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Here we go again. After years of being unable to meet the demand for regular Weller products, Buffalo Trace and their puppet masters at Sazerac have decided – yet again – to give us another Weller product that you’ll be guaranteed not to find on the shelf.
Buffalo Trace’s Weller line is named after William Larue Weller. Everybody knows that. But Buffalo Trace was tired of giving him the spotlight and will now pivot to his grandfather, Daniel Weller.
The label tells us up front that this is not going to be made from existing barrels of Weller that they already have, instead this will be a totally new product.
Why “Daniel” Weller?
Daniel Weller’s story is explained in detail in This excellent writeup by Michael Veach. He notes that Daniel Weller moved from Maryland to Kentucky with his brother shortly after the Revolutionary War was over.
His brother was a gunsmith and Daniel had been the owner of a company that made matches. So distilling was not yet a part of their blood.
All that changed when they arrived in Nelson County. Daniel started to tinker with distilling after becoming a farmer.
Seems like that was the thing to do in those days. At the time of his death, his estate inventory showed that he had 2 stills, a mash tub and a variety of cooper’s tools (a cooper is a person who makes barrels). All of these were purchased by his son Samuel who continued to make whiskey with it.
To finish the story, William Larue Weller was Samuel’s son and ended up selling whiskey in Louisville that his father probably distilled.
What is Emmer Wheat?
Let’s get this out of the way, this won’t be a bourbon made from the standard Buffalo Trace Wheated Bourbon Mash Bill. The front label states that it uses Emmer Wheat and the rear label states that it is an ancient Egyptian grain that was used in beer and bread.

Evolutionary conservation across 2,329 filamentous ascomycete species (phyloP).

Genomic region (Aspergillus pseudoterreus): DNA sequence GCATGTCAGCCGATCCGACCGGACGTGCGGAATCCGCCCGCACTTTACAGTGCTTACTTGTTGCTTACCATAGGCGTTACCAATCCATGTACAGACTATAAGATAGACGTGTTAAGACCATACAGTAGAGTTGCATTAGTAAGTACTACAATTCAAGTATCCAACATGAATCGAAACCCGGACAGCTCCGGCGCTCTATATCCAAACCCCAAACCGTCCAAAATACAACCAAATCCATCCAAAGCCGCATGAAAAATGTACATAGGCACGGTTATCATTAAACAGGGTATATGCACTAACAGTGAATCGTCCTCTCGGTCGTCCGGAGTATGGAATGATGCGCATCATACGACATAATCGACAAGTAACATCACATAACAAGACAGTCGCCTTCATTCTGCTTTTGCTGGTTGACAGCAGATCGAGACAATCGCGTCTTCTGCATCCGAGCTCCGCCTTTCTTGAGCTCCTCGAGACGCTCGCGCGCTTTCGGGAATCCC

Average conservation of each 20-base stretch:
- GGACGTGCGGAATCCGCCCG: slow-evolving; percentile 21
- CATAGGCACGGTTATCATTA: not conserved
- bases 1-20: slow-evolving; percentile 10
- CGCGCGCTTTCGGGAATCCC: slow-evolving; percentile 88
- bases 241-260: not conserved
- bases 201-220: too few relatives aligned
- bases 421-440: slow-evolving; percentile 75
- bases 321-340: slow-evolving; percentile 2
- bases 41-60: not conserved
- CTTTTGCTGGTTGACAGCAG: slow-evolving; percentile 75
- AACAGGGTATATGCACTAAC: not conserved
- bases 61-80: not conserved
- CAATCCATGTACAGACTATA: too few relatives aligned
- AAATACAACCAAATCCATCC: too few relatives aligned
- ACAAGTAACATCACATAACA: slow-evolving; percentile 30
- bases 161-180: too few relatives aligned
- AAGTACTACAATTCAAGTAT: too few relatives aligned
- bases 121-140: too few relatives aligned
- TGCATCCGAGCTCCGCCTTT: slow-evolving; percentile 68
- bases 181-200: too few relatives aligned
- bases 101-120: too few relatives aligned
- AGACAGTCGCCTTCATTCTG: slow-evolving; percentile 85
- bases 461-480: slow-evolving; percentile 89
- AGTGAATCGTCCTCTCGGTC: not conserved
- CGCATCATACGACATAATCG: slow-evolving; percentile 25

We’re seeing more and more heritage grains used in whiskey production these days. It is well known that Pennsylvania distilleries are bringing back a variety of rye (called Rosen) to make a whiskey that hasn’t been seen in almost a century. Even Jim Beam has gotten on board with the filing of this new Old Overholt label. I applaud this trend.
As is the case with Emmer Wheat, it’s a varietal that’s being revived since it is profitable to grow heirloom grains now. Distilleries have the money to make this trend mainstream.
Oh, and there’s already another label out there that also claims to use Emmer Wheat called “Old Emmer” or “Ol’ Emmy” by its fans (who are its fans exactly?). I know nothing more about that bottle, but if you do, send me a message.
But we can probably assume a lot of things about Daniel Weller Bourbon aside from the fact it will be 94 proof and aged for at least 4 years.
First, it’s probably going to be distilled to 130 proof. Second, I assume the barrel entry proof will be 114, since that proof is already tried-and-true with the more popular Weller line. Third, it’s probably going to see aging in oak barrels that are given a char level #4 treatment.
Fourth, and I’ll go out on a limb here, but the actual age will probably be close to 6 years old – much like most Weller has been bottled at today.
After reining in my excitement for something that seems pretty cool, I must return to my contempt for Buffalo Trace. Why keep bringing out new products when they can’t make enough of their other labels? Why not put this bourbon into the Buffalo Trace Experimental Collection (referred to as BTEC)?
Maybe give it a neck tag that would tell the story. Plus, since those are bottled in 375ml bottles, more people can get access to them. I suppose they won’t do it because enthusiasts and taters wouldn’t make as big of a deal about it. That means they’re aware of the hype and are taking full advantage of it. Good for them – bad for us.
Regardless, I guess when this comes out that you can count me in as one of the suckers who will probably find a way to get a taste of it. I’m also 100% sure that flippers will be selling the first bottles for $900 on the secondary.
And because of that, I hope it’s terrible and everyone regrets buying it – but knowing Buffalo Trace, that probably won’t be true.
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